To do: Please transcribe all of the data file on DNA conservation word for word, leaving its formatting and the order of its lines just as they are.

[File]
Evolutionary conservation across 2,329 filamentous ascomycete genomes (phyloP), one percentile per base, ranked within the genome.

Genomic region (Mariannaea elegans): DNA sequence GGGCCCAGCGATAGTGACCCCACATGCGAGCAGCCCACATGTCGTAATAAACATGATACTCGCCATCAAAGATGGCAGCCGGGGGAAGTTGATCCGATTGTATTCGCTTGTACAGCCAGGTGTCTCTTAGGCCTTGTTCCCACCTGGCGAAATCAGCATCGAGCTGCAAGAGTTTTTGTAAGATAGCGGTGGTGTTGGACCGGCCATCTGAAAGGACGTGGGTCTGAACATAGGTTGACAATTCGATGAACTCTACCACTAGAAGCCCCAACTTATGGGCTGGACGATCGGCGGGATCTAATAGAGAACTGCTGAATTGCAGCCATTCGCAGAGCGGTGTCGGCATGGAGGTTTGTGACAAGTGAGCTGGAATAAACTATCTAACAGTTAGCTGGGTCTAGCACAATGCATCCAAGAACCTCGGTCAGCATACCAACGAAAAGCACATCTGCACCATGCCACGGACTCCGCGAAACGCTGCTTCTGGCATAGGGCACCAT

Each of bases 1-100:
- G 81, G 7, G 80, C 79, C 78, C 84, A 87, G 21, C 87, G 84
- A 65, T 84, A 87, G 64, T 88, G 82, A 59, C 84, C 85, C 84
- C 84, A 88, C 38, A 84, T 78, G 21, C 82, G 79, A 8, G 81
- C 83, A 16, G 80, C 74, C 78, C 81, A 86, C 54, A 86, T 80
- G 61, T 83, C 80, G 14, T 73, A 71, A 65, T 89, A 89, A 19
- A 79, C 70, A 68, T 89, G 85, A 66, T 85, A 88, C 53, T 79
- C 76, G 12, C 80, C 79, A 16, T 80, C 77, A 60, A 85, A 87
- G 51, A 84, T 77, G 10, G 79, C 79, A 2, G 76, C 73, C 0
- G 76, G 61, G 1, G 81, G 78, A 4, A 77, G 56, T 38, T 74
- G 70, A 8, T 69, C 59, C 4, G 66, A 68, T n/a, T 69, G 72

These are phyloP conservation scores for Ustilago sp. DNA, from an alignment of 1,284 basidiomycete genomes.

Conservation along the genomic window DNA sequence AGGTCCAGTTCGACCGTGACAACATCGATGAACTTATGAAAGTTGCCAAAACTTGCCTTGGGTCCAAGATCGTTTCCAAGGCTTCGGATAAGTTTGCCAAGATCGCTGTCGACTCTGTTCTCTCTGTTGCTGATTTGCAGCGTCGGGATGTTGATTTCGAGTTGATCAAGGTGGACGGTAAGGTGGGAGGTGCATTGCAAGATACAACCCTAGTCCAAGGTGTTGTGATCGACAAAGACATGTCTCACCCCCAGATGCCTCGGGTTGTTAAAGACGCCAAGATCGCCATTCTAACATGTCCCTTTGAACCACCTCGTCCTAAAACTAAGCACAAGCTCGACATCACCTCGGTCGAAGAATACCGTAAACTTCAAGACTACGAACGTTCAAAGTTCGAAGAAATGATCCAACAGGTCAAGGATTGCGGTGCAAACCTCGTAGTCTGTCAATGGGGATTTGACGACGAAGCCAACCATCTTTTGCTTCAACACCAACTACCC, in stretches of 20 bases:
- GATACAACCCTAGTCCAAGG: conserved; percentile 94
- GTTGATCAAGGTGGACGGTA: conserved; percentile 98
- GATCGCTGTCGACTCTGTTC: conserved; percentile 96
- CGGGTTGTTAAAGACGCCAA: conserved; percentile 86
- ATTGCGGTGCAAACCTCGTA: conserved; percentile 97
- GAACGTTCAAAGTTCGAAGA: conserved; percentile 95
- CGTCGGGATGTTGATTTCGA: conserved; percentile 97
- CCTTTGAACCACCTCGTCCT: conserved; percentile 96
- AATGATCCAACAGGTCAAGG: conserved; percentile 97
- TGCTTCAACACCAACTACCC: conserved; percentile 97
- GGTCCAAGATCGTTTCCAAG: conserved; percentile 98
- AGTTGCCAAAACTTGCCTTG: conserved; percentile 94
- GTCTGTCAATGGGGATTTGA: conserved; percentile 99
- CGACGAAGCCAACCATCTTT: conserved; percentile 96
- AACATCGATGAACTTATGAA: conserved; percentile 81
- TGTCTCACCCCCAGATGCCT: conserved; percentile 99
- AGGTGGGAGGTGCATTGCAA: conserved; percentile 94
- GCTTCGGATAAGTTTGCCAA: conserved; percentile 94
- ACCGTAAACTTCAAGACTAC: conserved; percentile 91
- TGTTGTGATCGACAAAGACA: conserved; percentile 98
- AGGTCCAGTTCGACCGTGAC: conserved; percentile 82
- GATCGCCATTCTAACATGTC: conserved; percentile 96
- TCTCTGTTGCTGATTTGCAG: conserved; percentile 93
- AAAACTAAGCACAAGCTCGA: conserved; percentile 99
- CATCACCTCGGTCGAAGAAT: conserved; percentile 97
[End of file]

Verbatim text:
Evolutionary conservation across 2,329 filamentous ascomycete genomes (phyloP), one percentile per base, ranked within the genome.

Genomic region (Mariannaea elegans): DNA sequence GGGCCCAGCGATAGTGACCCCACATGCGAGCAGCCCACATGTCGTAATAAACATGATACTCGCCATCAAAGATGGCAGCCGGGGGAAGTTGATCCGATTGTATTCGCTTGTACAGCCAGGTGTCTCTTAGGCCTTGTTCCCACCTGGCGAAATCAGCATCGAGCTGCAAGAGTTTTTGTAAGATAGCGGTGGTGTTGGACCGGCCATCTGAAAGGACGTGGGTCTGAACATAGGTTGACAATTCGATGAACTCTACCACTAGAAGCCCCAACTTATGGGCTGGACGATCGGCGGGATCTAATAGAGAACTGCTGAATTGCAGCCATTCGCAGAGCGGTGTCGGCATGGAGGTTTGTGACAAGTGAGCTGGAATAAACTATCTAACAGTTAGCTGGGTCTAGCACAATGCATCCAAGAACCTCGGTCAGCATACCAACGAAAAGCACATCTGCACCATGCCACGGACTCCGCGAAACGCTGCTTCTGGCATAGGGCACCAT

Each of bases 1-100:
- G 81, G 7, G 80, C 79, C 78, C 84, A 87, G 21, C 87, G 84
- A 65, T 84, A 87, G 64, T 88, G 82, A 59, C 84, C 85, C 84
- C 84, A 88, C 38, A 84, T 78, G 21, C 82, G 79, A 8, G 81
- C 83, A 16, G 80, C 74, C 78, C 81, A 86, C 54, A 86, T 80
- G 61, T 83, C 80, G 14, T 73, A 71, A 65, T 89, A 89, A 19
- A 79, C 70, A 68, T 89, G 85, A 66, T 85, A 88, C 53, T 79
- C 76, G 12, C 80, C 79, A 16, T 80, C 77, A 60, A 85, A 87
- G 51, A 84, T 77, G 10, G 79, C 79, A 2, G 76, C 73, C 0
- G 76, G 61, G 1, G 81, G 78, A 4, A 77, G 56, T 38, T 74
- G 70, A 8, T 69, C 59, C 4, G 66, A 68, T n/a, T 69, G 72

These are phyloP conservation scores for Ustilago sp. DNA, from an alignment of 1,284 basidiomycete genomes.

Conservation along the genomic window DNA sequence AGGTCCAGTTCGACCGTGACAACATCGATGAACTTATGAAAGTTGCCAAAACTTGCCTTGGGTCCAAGATCGTTTCCAAGGCTTCGGATAAGTTTGCCAAGATCGCTGTCGACTCTGTTCTCTCTGTTGCTGATTTGCAGCGTCGGGATGTTGATTTCGAGTTGATCAAGGTGGACGGTAAGGTGGGAGGTGCATTGCAAGATACAACCCTAGTCCAAGGTGTTGTGATCGACAAAGACATGTCTCACCCCCAGATGCCTCGGGTTGTTAAAGACGCCAAGATCGCCATTCTAACATGTCCCTTTGAACCACCTCGTCCTAAAACTAAGCACAAGCTCGACATCACCTCGGTCGAAGAATACCGTAAACTTCAAGACTACGAACGTTCAAAGTTCGAAGAAATGATCCAACAGGTCAAGGATTGCGGTGCAAACCTCGTAGTCTGTCAATGGGGATTTGACGACGAAGCCAACCATCTTTTGCTTCAACACCAACTACCC, in stretches of 20 bases:
- GATACAACCCTAGTCCAAGG: conserved; percentile 94
- GTTGATCAAGGTGGACGGTA: conserved; percentile 98
- GATCGCTGTCGACTCTGTTC: conserved; percentile 96
- CGGGTTGTTAAAGACGCCAA: conserved; percentile 86
- ATTGCGGTGCAAACCTCGTA: conserved; percentile 97
- GAACGTTCAAAGTTCGAAGA: conserved; percentile 95
- CGTCGGGATGTTGATTTCGA: conserved; percentile 97
- CCTTTGAACCACCTCGTCCT: conserved; percentile 96
- AATGATCCAACAGGTCAAGG: conserved; percentile 97
- TGCTTCAACACCAACTACCC: conserved; percentile 97
- GGTCCAAGATCGTTTCCAAG: conserved; percentile 98
- AGTTGCCAAAACTTGCCTTG: conserved; percentile 94
- GTCTGTCAATGGGGATTTGA: conserved; percentile 99
- CGACGAAGCCAACCATCTTT: conserved; percentile 96
- AACATCGATGAACTTATGAA: conserved; percentile 81
- TGTCTCACCCCCAGATGCCT: conserved; percentile 99
- AGGTGGGAGGTGCATTGCAA: conserved; percentile 94
- GCTTCGGATAAGTTTGCCAA: conserved; percentile 94
- ACCGTAAACTTCAAGACTAC: conserved; percentile 91
- TGTTGTGATCGACAAAGACA: conserved; percentile 98
- AGGTCCAGTTCGACCGTGAC: conserved; percentile 82
- GATCGCCATTCTAACATGTC: conserved; percentile 96
- TCTCTGTTGCTGATTTGCAG: conserved; percentile 93
- AAAACTAAGCACAAGCTCGA: conserved; percentile 99
- CATCACCTCGGTCGAAGAAT: conserved; percentile 97